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22.12.07 + Inspiration

Finding Motion Graphics Inspiration in Gaming

Senior Animator Marcelo Meneses writes about the sometimes-overlooked world of video games when it comes to finding inspiration for motion graphics.

Motion graphics are present in many areas of entertainment. As motion design artists working in branding and advertising, we find inspiration throughout the web, film, tv, and everyday life. A less conventional source is video games, but they are full of artistic expression, and motion plays a huge role.

Motion graphics in video games range from title sequences that immerse players in the game at the start to pre-rendered cutscenes that tell a story, to toolkits and packages for a game’s competitive community (many multiplayer video games have established teams around the world, much like actual sports leagues). There are so many video games out there filled with all kinds of design and animation, making them a valuable source of inspiration.

Ghost of Tsushima: Ink Animations

Ghost of Tsushima is a 2020 action-adventure game developed by Sucker Punch Productions and published by Sony Interactive Entertainment. Featuring an open world, the player controls Jin Sakai, a samurai on a quest to protect Tsushima Island during the first Mongol invasion of Japan. As you traverse the open world of Ghost of Tsushima, you’ll encounter a musician named Yamato that will tell you stories called Mythic tales that will help you find items or abilities that can drastically change the way you play.

These tales have their own pre-rendered cutscenes with bold, expressive ink illustrations that are very skillfully animated using an ink reveal style. I have seen countless ink reveal tutorials and have even made some myself, but there’s something so controlled and intentional behind the way Sucker Punch does it. The ink flows from page to page, never erasing the art behind it, and the sound effects are beautiful and evocative. These expertly-crafted ink animations with great pacing, seamless transitions, and unique reveals are a great source of inspiration for well-executed, purposeful masked reveals.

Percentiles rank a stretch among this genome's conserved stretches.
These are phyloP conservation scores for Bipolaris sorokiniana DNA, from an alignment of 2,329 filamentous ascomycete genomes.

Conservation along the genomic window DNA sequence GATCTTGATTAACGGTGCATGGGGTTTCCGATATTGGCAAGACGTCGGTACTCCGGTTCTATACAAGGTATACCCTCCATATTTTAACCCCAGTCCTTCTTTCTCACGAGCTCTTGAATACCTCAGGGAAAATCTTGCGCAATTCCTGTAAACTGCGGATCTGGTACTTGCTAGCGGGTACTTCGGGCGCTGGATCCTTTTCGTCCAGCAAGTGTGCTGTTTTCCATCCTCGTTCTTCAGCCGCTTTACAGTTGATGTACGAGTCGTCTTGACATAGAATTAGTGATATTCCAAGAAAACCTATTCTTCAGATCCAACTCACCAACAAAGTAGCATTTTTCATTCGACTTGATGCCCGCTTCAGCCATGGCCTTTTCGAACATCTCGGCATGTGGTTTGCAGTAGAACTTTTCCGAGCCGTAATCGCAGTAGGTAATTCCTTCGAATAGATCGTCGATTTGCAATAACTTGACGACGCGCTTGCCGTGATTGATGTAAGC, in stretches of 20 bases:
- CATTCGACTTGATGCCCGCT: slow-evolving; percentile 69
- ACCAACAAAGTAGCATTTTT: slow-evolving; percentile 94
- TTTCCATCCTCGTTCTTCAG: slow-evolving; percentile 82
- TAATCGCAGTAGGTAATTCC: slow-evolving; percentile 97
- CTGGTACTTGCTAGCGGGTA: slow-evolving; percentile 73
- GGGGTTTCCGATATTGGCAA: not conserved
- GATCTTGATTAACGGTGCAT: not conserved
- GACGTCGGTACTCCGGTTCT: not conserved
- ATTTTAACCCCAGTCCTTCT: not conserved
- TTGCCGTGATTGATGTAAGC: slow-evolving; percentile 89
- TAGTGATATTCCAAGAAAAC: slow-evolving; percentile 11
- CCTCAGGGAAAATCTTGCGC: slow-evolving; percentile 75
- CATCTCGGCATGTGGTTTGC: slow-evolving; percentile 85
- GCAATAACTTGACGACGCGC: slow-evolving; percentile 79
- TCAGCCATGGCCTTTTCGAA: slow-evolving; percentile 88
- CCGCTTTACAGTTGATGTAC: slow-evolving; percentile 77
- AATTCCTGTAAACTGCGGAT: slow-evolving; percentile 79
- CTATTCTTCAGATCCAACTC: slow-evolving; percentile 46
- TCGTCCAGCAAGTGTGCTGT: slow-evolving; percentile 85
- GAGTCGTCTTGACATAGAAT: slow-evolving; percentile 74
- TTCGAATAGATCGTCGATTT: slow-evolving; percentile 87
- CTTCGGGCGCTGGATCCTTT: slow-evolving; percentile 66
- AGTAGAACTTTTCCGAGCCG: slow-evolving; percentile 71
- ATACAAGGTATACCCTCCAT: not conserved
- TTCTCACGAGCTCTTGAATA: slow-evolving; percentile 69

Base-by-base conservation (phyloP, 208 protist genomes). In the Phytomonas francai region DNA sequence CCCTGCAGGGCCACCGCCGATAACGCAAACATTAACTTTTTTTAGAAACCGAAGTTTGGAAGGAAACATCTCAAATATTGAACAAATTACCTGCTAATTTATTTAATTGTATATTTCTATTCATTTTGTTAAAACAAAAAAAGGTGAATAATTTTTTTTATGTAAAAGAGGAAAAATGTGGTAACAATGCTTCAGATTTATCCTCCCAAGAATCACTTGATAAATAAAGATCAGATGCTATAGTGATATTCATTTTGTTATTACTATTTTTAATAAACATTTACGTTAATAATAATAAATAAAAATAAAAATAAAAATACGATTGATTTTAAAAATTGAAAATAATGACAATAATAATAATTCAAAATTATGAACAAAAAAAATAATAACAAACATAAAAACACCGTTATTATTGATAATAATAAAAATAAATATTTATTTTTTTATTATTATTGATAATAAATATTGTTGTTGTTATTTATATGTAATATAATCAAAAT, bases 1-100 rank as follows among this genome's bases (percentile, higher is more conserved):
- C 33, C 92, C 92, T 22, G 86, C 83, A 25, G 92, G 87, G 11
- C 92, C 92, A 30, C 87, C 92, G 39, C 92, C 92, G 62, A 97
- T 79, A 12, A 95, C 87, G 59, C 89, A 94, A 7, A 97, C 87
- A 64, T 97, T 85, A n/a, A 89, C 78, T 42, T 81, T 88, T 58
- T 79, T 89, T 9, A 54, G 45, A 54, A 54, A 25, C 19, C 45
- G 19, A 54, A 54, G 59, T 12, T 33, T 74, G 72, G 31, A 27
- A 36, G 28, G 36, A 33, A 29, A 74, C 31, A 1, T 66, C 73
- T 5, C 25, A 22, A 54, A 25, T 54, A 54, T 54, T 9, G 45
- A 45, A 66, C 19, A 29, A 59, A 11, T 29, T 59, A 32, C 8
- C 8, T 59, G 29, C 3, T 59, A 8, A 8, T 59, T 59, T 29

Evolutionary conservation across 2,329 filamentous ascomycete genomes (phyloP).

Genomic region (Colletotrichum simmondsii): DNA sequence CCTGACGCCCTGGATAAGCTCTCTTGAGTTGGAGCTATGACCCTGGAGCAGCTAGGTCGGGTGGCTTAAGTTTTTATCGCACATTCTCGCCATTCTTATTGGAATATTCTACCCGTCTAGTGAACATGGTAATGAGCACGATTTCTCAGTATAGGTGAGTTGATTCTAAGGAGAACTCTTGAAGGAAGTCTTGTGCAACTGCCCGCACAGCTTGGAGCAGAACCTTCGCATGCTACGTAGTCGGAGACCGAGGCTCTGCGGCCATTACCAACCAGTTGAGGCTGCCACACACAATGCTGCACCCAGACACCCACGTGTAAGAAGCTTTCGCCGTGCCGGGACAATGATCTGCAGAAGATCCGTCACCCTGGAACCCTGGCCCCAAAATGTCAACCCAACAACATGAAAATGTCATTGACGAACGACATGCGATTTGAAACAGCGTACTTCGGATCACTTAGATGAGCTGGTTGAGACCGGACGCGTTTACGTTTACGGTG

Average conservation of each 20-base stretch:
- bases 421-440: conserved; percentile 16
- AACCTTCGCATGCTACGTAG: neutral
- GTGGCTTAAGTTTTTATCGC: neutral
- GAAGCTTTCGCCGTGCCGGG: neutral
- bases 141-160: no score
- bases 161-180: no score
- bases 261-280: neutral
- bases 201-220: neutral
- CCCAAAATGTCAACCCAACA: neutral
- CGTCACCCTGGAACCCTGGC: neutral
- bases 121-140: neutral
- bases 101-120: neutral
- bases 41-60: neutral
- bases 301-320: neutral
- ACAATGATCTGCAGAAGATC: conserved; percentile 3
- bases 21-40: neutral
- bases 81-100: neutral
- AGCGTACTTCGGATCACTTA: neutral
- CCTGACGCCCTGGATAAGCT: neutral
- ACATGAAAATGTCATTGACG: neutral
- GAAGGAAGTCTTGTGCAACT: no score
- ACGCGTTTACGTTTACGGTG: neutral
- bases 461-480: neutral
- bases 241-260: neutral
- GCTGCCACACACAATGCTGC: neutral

Valorant: Toolkit/Branding

One of the most well-branded video games out there, in terms of both marketing and their esports scene, is Valorant: a tactical shooting game involving two teams with five players on each team. Worship is the motion animation studio behind Valorant. They’ve created editable toolkits that were sent to regional teams around the world and featured 17 languages.

They also created a comprehensive toolkit that allows other parties, such as broadcasters, vendors, streamers, and design studios to easily understand the brand and create content for the Valorant Champions Tour (VCT). These motion toolkits are very similar to the ones we produce at Trollbäck for our clients, allowing many different teams to follow the same motion guidelines consistently.